Also notice that each table has an autoincremented id field named id. This is a convention defined by ActiveRecord. Foreign key references are also named by convention: blog_post_id refers to the id field of the blog_posts table. Its possible to change ActiveRecords assumptions about naming, but its simpler to just design your tables to fit the default assumptions.

For "normal" columns, the ones that don participate in relationships with other tables, you don need to do anything special. ActiveRecord examines the database tables themselves to find out which columns are available. This is how we were able to use accessor methods for blog_posts.title without explicitly defining them: we defined them in the database, and ActiveRecord picked them up.

Relationships between tables are defined within Ruby code, using decorator methods. Again, naming conventions simplify the work. The call to the has_many decorator in the BlogPost definition creates a one-to-many relationship between blog posts and comments. You can then call BlogPost#comments to get an array full of comments for a particular post. The call to belongs_to in the Comment definition creates the same relationship in reverse.

There are two more decorator methods that describe relationships between tables. One of them is the has_one association, which is rarely used: if theres a one-to-one relationship between the rows in two tables, then you should probably just merge the tables.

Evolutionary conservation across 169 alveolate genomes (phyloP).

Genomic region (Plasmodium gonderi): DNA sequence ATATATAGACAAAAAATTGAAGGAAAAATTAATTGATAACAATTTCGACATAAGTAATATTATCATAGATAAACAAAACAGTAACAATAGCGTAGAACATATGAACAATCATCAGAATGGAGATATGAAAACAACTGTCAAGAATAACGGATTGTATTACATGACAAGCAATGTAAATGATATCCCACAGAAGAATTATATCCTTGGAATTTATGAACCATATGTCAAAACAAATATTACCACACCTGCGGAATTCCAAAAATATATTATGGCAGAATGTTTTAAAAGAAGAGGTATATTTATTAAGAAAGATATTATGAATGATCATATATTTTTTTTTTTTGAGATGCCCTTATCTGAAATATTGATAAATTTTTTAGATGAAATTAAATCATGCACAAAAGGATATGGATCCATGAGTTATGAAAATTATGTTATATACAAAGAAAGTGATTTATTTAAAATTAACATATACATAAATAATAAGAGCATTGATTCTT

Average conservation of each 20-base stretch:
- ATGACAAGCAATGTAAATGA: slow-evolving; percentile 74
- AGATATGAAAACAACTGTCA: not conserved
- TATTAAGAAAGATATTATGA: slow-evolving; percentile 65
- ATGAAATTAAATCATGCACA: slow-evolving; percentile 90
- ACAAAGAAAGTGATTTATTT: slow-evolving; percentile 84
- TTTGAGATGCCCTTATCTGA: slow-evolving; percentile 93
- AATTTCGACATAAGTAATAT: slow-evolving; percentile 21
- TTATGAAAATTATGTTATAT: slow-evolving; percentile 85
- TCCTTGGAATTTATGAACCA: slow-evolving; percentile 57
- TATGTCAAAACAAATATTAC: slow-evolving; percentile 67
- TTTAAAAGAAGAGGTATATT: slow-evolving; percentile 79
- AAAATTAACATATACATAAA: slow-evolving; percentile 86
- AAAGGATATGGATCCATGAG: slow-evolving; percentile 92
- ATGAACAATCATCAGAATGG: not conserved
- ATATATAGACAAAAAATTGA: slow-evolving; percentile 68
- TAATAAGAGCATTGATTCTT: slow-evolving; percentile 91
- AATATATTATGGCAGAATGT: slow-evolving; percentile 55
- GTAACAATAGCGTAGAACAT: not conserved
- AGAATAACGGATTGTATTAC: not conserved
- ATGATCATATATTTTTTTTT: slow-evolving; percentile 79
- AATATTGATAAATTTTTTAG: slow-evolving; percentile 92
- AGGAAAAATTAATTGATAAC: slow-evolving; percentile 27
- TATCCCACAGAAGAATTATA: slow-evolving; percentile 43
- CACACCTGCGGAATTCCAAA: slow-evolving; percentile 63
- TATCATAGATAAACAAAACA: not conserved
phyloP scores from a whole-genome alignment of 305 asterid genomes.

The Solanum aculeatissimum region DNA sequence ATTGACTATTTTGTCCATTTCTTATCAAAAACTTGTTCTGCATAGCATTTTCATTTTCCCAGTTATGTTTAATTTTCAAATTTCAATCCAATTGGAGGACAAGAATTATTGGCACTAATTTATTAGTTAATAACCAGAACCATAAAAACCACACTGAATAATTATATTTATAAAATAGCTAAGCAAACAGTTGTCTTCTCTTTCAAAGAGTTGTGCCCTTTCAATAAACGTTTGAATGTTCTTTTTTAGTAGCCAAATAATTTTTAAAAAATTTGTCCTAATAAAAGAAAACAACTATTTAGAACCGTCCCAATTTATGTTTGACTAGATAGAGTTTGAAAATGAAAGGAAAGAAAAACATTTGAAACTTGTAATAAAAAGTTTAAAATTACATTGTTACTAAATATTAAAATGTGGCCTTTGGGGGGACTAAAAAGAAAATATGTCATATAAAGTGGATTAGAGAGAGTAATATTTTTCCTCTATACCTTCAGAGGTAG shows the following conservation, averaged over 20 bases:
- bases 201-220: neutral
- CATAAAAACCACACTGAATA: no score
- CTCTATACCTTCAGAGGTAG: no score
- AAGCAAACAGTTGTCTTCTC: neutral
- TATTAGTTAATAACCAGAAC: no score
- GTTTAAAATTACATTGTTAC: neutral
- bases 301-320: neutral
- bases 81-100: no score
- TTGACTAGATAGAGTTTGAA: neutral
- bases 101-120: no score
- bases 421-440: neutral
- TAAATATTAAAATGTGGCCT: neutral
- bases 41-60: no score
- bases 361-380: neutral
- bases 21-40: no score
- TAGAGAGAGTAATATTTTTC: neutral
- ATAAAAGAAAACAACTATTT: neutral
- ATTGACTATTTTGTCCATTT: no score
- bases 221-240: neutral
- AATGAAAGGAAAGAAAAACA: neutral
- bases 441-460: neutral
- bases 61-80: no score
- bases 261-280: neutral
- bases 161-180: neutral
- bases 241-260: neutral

The other decorator is has_and_belongs_to_many, which lets you join two different tables with an intermediate join table. This lets you create many-to-many relationships, common in (to take one example) permissioning systems.

For an example of has_and_belongs_to_many, lets make our blog a collaborative effort. Well add an users table to contain the posts authors names, and fix it so that each blog post can have multiple authors. Of course, each author can also contribute to multiple posts, so weve got a many-to-many relationship between users and blog posts.

	use cookbook;

	 name VARCHAR(200),

Because a blog post can have multiple authors, we can just add an author_id field to the blog_posts table. That would only give us space for a single author per blog post. Instead, we create a join table that maps authors to blog posts.

	use cookbook;

	DROP TABLE IF EXISTS blog_posts_users;
	CREATE TABLE blog_posts_users (
	 blog_post_id INT(11),
	 user_id INT(11)

Heres another naming convention. ActiveRecord expects you to name a join table with the names of the tables that it joins, concatenated together with underscores. It expects the table names to be in alphabetical order (in this case, the blog_posts table comes before the users table).